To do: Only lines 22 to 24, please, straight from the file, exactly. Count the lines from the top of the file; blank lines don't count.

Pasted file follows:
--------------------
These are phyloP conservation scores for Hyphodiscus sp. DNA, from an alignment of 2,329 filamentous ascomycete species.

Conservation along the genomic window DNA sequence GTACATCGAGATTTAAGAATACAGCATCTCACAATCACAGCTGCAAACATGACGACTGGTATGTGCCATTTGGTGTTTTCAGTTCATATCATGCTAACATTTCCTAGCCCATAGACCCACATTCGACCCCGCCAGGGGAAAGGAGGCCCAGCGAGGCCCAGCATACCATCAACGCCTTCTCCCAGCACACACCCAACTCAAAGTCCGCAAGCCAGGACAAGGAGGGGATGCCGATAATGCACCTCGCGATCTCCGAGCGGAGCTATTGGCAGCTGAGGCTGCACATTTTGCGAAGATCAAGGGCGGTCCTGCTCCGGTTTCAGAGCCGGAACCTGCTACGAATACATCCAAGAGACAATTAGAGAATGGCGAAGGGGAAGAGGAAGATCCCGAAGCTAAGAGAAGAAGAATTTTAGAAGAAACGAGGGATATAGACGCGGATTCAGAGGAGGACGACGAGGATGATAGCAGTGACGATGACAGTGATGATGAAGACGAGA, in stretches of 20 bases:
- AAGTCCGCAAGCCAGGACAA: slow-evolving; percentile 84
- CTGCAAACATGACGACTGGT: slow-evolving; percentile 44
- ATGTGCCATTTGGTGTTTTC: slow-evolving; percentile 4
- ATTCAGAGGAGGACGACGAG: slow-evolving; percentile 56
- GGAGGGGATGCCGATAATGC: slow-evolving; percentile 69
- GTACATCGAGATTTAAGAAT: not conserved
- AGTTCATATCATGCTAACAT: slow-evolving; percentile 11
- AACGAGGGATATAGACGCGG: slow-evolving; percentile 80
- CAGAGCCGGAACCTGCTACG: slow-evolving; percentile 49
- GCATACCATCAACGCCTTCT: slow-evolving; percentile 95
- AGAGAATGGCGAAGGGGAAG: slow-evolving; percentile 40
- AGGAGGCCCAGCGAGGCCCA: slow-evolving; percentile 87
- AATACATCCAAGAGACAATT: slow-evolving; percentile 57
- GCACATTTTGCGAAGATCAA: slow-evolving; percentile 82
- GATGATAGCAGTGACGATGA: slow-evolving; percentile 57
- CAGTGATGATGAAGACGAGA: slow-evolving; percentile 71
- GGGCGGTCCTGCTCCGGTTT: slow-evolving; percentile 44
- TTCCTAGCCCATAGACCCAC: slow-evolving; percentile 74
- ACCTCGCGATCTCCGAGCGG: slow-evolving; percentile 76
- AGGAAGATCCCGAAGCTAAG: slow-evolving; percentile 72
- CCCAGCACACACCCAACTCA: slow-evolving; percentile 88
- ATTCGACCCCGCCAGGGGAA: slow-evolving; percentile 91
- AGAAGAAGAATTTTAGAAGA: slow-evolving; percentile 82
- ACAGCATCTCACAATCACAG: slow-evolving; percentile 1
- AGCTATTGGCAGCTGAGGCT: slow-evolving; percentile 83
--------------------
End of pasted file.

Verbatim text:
- AGGAAGATCCCGAAGCTAAG: slow-evolving; percentile 72
- CCCAGCACACACCCAACTCA: slow-evolving; percentile 88
- ATTCGACCCCGCCAGGGGAA: slow-evolving; percentile 91